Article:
So we start with the title sequence, which you can see from the picture, isn’t exactly what you’d call inspired. You’d better get used to that red curtain and attractive golden ‘The Price Is Right’ tiebacks because for some inexplicable reason, you’re going to be watching them throughout the entire sequence.

We open on a boisterous country pub in rural Russia, in which an air of gloom pervades. It seems that the landlord’s wife is very ill, and the doctor doesn’t hold out much hope. Everyone hangs their head and mopes, that is until Rasputin bursts through the door demanding some booze. But the innkeeper isn’t presiding over the bar. He’s upstairs holding the hand of his dying wife. Who will work the optics?

So Rasputin bursts upstairs into their bedroom and sucks the woman’s fever out through his hands or something, then demands some booze, which the innkeeper is only too happy to give him. It just so happens that the innkeeper’s daughter is rather fetching too, and soon a celebratory party is in full swing downstairs. DzlItem711

Oh how Rasputin likes to dance. He’s literally all over the shop, moving with such flourish that soon the innkeeper’s daughter has decided that she is going to do some sexy time with the beardy tosser, who by this point is beginning to remind you of an even more annoying version of Brian Blessed, if such a thing can be envisaged.

But horror! In walks the boyfriend of said maiden, who we will call Chesney for some reason. Chesney isn’t happy that his beloved is dancing in such a way with Blessed, and resolves to ‘show him some real dancing’. It seems though, that he’s too late. Rasputin and the girl have snuck out and are currently rolling in the hay barn. Chesney follows them out and a fight ensues in which Chesney loses his hand.

So now Rasputin is chucked out of the monastery and goes to St Petersburg, where he proceeds to get drunk and dance again. Ah, the monk’s life for me, reader!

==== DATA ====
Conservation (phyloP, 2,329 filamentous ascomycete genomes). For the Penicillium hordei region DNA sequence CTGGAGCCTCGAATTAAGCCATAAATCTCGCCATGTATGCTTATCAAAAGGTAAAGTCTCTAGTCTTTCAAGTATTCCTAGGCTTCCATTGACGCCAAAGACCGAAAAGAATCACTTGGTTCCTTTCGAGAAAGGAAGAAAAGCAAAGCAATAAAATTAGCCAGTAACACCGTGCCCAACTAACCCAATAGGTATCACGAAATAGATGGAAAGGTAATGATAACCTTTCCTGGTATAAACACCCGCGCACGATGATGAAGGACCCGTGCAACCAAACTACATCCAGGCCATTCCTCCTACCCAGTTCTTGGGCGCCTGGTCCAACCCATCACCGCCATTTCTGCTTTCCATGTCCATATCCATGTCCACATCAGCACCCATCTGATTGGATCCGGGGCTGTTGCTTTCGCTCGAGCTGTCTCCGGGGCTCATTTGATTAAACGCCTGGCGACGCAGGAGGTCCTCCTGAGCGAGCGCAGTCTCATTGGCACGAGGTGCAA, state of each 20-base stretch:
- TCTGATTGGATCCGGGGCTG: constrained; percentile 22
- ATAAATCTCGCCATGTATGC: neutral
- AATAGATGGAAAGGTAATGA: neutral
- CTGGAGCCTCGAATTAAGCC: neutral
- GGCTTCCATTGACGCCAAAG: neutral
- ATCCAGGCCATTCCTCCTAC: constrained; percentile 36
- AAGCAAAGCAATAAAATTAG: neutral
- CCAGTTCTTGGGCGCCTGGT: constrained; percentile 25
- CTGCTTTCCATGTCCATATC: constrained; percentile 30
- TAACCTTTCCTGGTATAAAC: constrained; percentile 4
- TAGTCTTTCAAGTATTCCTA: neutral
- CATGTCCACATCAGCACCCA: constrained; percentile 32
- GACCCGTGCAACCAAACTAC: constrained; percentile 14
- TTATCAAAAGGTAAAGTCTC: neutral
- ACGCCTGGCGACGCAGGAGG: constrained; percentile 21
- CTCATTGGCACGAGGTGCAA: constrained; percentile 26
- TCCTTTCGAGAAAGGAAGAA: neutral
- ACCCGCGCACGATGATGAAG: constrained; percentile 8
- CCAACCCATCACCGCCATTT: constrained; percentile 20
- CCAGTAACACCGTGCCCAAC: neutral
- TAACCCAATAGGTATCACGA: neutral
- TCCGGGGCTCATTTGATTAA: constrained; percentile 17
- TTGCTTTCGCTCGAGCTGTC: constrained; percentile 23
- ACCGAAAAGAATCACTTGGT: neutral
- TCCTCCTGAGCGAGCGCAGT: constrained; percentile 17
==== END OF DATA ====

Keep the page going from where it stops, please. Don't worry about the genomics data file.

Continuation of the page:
One night he’s dancing after getting arseholed in a drinking contest, and he sees the Tsarina’s lady-in-waiting laughing. She’s actually laughing because she choked on some vodka (oh, the hilarity) but he assumes that she’s laughing at his dancing, which frankly I would have been if I was her.

So he stares at the poor woman and tells her that she will come to him and apologize, which amazingly she does the next day. Not only that, but he somehow manages to take off her clothes and perform some sex on her without removing a single one of his garments. What magic these monks do possess…

He then proceeds to hypnotize her into causing an accident involving the Tsarina’s young son, which allows him to infiltrate the royal household, and so begins his play for power.

Unfortunately, this film isn’t in the public domain, so I can’t give you a link to watch it.

"You will buy my new album.... now get your niffs out..."

"You will buy my new album.... now get your niffs out..."

Never mind, it’s quite the shodfest. Hammer undoubtedly made some great films, but this isn’t one of them. Christopher Lee hams it up a treat with his big booming voice and his shatnificent beard, but the whole thing is rather humourless, and struggles for the most part to make coherent sense. What actually is an unbelievably dark and bizarre true story is boiled down to Chris staring a lot and shouting at ladies.

When they finally put an end to Rasputin again and again (and again), you actually find yourself glad that the whole thing’s coming to an end. In fact I’d go so far as to say that this is the dullest venture I’ve seen wearing the Hammer brand since Addams Family Rap.

But don’t worry, if it’s laughs you’re after, I refer you to a little known 2006 album called ‘Revelation’. Altogether now: “to lay before the king, barr-up-a-bum-bahhhhhhhhhhhhh!’

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3 Comments

Filed under DVDs, Features, Films

3 responses to “The Random Box Review: Rasputin The Mad Monk

  1. Steven Wright

    Bloody splendid review! That album is sheer comedy genius, im almost tempted to buy it.

  2. Pingback: The Random Box Review – Supergirl « Electro Candy